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The recordings of extracellular “field” potentials with MEAs offers the capability to capture the electrical activity of cells without the disruption of their membrane or the need for voltage dyes. This enables long-term MEA recordings over time on the same monolayer culture.
MEAs provide a highly relevant in vitro assay platform to study the functional behavior of a network of cardiac or neural cells in disease modeling, drug efficacy screening and safety assessment.
Single cell patch clamp electrophysiology is considered the “gold standard” approach when it comes to in depth characterization of the electrophysiological phenotype of cardiomyocytes and neurons. Using the current clamp configuration, the action potential profile of electrically active cells can be recorded and analyzed.
Addition of compounds that exert action to the ion channels present on a cardiomyocyte’s membrane, will have an impact on action potential parameters which can be assessed in a quantifiable manner.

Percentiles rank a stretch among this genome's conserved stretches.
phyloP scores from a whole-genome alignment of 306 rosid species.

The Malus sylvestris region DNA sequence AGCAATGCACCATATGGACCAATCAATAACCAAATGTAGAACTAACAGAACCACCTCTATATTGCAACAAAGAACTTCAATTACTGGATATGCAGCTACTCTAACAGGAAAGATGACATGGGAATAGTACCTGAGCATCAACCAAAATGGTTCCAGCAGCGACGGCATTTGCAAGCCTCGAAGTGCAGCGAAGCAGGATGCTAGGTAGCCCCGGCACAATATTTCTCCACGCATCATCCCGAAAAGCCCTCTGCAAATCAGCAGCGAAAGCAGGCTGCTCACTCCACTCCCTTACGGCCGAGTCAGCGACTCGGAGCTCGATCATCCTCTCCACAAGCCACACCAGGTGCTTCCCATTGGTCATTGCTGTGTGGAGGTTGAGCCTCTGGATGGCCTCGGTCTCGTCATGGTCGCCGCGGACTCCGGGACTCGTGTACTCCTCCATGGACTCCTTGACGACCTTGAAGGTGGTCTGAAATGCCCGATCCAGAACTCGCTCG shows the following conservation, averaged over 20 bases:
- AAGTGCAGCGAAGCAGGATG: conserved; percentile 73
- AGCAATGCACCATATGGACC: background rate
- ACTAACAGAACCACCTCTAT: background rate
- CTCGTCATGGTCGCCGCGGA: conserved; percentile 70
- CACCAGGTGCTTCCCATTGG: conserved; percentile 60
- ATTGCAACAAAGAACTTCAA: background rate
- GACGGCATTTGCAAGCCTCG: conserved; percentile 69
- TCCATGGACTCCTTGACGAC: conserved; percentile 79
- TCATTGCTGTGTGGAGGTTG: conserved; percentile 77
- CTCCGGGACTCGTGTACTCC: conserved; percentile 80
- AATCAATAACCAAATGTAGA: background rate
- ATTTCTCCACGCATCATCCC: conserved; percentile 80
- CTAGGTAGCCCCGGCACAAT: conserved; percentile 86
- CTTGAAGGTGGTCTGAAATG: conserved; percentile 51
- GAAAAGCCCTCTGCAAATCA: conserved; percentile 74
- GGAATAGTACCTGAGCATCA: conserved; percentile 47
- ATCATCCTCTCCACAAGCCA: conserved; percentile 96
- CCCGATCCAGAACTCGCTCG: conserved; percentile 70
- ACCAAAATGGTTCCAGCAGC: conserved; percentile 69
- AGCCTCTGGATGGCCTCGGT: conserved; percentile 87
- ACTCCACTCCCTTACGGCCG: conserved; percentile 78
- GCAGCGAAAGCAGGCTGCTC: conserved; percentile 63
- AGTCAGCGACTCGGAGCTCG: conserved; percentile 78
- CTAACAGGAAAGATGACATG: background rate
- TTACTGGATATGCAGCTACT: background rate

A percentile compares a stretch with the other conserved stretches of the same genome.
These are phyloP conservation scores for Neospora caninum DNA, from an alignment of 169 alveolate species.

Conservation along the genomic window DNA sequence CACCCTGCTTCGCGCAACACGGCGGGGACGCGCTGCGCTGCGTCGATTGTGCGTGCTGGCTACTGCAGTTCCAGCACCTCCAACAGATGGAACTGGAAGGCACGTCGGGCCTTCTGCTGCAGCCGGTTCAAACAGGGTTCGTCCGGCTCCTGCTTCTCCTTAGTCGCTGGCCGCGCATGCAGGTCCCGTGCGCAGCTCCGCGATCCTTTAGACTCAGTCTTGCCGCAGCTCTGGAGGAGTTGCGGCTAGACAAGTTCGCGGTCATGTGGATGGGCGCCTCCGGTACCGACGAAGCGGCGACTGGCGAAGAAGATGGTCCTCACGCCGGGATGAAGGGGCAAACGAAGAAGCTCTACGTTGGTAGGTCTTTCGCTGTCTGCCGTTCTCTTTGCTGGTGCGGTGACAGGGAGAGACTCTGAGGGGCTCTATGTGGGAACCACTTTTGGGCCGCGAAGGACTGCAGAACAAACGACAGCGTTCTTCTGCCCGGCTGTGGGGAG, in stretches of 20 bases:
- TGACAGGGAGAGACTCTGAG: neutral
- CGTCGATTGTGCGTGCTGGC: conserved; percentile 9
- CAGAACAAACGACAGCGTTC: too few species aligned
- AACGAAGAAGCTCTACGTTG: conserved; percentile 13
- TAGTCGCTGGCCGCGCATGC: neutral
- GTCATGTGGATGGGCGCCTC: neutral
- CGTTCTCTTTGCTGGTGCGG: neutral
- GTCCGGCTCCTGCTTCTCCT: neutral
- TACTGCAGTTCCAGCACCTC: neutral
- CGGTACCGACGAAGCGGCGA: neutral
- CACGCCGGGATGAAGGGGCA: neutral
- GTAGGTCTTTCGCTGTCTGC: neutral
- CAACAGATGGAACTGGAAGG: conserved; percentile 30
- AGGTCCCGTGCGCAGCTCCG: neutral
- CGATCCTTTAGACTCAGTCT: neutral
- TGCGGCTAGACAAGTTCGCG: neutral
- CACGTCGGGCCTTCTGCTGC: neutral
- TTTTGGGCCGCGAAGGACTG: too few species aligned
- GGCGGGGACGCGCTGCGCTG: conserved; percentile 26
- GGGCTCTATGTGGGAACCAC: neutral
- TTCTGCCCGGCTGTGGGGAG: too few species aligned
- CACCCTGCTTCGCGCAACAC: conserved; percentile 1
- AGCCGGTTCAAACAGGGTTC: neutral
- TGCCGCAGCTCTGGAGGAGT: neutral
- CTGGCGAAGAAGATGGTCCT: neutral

Epilepsy is a chronic disorder with characteristic recurrent seizures. Seizures are caused by disturbances in the electrical activity of the brain and may be related to a brain injury or a genetic mutation. Many of the patients suffering from seizures do not react positively to known treatments. At Ncardia we apply hiPSC-derived neurons, that can be either patient derived or genetically modified, in a MEA assays as a tool to study the disease phenotype and its response to compounds.
MEA recording of CNS.4U showing baseline activity (left) and picrotoxin induced (right) increasement of network burst frequency.
Malfunctioning of ion channels has been linked to many diseases including. Therefore, ion channels are interesting targets to study in drug discovery. Patch clamp provides an interesting technology to analyze specific ion channel functioning.
For example, the cardiac action potential (AP) forms the basis for conduction of electricity throughout the heart and is crucial for normal heart function. Various forms of cardiac diseases and arrhythmia lead to changes in ion channels and transporters. Performing patch clamp on cardiomyocytes can identify these mechanisms in heart failure.
Action potential recordings of hiPSC-derived cardiomyocytes derived from Ncardia’s Manufacturing Platform showing a ventricular like action potential phenotype. Pacing of cells was feasible for 1 Hz, 2 Hz and 3 Hz frequencies (data not shown).